When you step into the Planters Inn you feel like you have stepped back in time. And that's a good thing. The hotel is a restored historic structure that conveys a sense of authenticity and opulence that feels just right. I can definitely see myself kicking back in the living room off of the foyer. Well done Planters Inn!
Very similar to the Planters Inn, the John Rutledge House Inn is a restored historic building. John Rutledge was one of the signers of the Constitution and apparently he was also a baller! This is a big beautiful house. You enter into a grand foyer and then are directed up the stairs to the parlor shown above. I felt very comfortable in this space and was intrigued by the historic artifacts and period pieces adorning the room. Very cool.
The Harbourview Inn is located at a prime location. At the corner of Concord and Vendue Range. The lobby is located 1 floor up and is very cozy. Lots of comfortable seating and great natural light. And a great view to the Charleston Harbor. The shutters and decor have a nice lowcountry feel.
The Market Pavilion Hotel is a beautiful building both inside and out. It seems to be inspired by the architecture of France. It is grand, it is opulent, it is stunning. You feel like you have arrived when you enter the Market Pavilion Hotel. My only complaint with the lobby at the Market Pavilion is that I did not get that sense of comfort. When you enter the hotel you are practically in the bar and restaurant. There is not a good place to sit down and kick back. But this arrangement does make it exciting. It has a real big city feel to it.
I love this place. Zero George is a collection of 5 historic houses that come together to make 16 hotel rooms and a beautiful collection of courtyards and gardens. I had a very hard time selecting which pictures to use because I had about 15 that were worthy of sharing.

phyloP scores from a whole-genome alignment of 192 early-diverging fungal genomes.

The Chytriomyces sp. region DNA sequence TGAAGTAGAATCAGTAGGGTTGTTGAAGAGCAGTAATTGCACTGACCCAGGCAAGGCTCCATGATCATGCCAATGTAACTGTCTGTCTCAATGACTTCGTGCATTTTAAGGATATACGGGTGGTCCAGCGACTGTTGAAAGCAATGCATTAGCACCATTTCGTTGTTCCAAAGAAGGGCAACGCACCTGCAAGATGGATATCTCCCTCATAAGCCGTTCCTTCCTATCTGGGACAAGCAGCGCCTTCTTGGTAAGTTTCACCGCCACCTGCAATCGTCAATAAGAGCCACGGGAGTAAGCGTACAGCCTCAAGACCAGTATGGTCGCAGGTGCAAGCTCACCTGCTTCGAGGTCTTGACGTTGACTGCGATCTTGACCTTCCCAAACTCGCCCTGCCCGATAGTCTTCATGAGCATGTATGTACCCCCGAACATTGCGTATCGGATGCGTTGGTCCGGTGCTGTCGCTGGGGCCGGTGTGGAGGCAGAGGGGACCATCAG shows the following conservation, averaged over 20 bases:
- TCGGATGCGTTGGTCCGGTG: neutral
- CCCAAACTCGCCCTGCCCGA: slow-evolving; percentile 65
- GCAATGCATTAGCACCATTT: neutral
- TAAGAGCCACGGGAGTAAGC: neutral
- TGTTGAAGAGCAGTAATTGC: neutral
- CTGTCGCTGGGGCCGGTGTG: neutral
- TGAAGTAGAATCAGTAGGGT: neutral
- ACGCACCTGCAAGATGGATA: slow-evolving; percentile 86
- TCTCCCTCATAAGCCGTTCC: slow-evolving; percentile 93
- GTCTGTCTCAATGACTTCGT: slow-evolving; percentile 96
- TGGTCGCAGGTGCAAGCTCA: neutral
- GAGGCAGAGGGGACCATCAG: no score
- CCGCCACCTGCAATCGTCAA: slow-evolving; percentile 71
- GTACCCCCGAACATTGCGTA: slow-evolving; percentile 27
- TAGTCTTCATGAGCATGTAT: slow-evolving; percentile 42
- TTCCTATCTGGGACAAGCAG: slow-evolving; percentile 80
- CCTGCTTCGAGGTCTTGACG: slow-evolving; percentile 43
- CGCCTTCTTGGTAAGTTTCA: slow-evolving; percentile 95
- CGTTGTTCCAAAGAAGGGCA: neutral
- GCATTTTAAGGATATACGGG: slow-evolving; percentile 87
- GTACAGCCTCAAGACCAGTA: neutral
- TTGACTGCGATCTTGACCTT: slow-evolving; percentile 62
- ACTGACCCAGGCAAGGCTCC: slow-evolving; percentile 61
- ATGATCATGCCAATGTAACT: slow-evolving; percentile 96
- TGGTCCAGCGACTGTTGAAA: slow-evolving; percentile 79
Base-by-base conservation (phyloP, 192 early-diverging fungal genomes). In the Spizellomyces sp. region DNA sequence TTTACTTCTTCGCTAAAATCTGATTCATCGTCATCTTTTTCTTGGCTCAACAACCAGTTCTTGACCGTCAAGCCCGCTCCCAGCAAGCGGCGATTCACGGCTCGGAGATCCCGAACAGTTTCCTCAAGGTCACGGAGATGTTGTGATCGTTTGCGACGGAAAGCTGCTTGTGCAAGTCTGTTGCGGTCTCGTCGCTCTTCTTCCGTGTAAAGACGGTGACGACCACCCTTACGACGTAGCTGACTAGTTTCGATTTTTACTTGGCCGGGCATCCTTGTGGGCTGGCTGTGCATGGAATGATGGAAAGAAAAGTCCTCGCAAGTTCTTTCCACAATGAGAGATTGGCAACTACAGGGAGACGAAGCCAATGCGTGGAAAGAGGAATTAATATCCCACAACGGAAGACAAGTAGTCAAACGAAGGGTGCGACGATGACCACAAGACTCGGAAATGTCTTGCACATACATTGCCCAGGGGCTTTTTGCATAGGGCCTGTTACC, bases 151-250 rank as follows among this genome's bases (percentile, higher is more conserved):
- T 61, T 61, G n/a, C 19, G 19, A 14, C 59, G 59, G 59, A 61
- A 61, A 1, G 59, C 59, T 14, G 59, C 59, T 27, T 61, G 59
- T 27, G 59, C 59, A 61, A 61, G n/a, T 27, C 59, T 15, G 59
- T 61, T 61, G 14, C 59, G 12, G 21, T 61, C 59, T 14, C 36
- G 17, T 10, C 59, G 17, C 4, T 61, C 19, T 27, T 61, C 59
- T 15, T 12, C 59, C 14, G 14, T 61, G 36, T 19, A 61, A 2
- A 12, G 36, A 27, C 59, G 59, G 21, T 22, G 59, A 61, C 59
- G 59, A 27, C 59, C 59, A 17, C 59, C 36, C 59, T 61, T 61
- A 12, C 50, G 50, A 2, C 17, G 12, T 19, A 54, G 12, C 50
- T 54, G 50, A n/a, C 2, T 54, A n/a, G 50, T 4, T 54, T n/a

I am showing a photo of the courtyard because I feel like the courtyards and gardens are the living room of Zero George. There is a small lobby that is also beautiful and appropriately scaled, but it is the exterior space that is the heart of Zero George.
If someone were to ask me where they should stay for their next Charleston visit, Zero George is at the top of my list. Although I've never stayed there myself I am just super impressed with the beauty and authenticity of this place.
Bravo Zero George!
The Restoration on King
The Restoration on King is a great blend of old and new. In fact, half of the hotel is intertwined in a collection of historic buildings and the other half is the brand new wing that opened in late 2015.
The main lobby is small with a clean and contemporary feel. My favorite space is the library adjacent to the lobby. This is what a boutique hotel should look like. A collection of old and new. Fancy and comfy at the same time. You feel like you have been there before, but you know you haven't.
The Spectator Hotel
The Buildings Are Cool Nation probably knows more than they'd like about The Spectator Hotel. It was my baby and has been the subject of many blog posts on this website. I counted 6 articles:
So with that in mind....I will not critique this one. I'll let the photos do the talking.
The Wentworth Mansion is grand. It is hard to imagine that this was once someone's house. You enter the mansion into a very grand foyer. Check out the detail of the inlaid wood floor. Whoa! There is a series of sitting rooms off of the foyer. Even though the spaces were grand and formal, I felt very comfortable there. I can see how staying at the Wentworth Mansion would be very memorable. There is a reason that this is the only 5 star hotel in Charleston.
The star of the show at the French Quarter Inn is the 4 story atrium that is capped by a beautiful glass rotunda. A very photogenic rotunda I might add. The lobby at the French Quarter Inn is located on the 2nd floor. It is a very comfortable series of spaces grouped around the atrium.
Are you inspired?
I sure am. These top 15 hotels offered a wide range of ideas. Each one offered something very unique. You can't put a price on authenticity. Well I guess you can. It comes at a price of about $400 per night.
Like the photos?
If you are interested in seeing more of my photography, you can follow me on Facebook and Instagram. I post new photos daily of Charleston and other beautiful places. Click on the links below: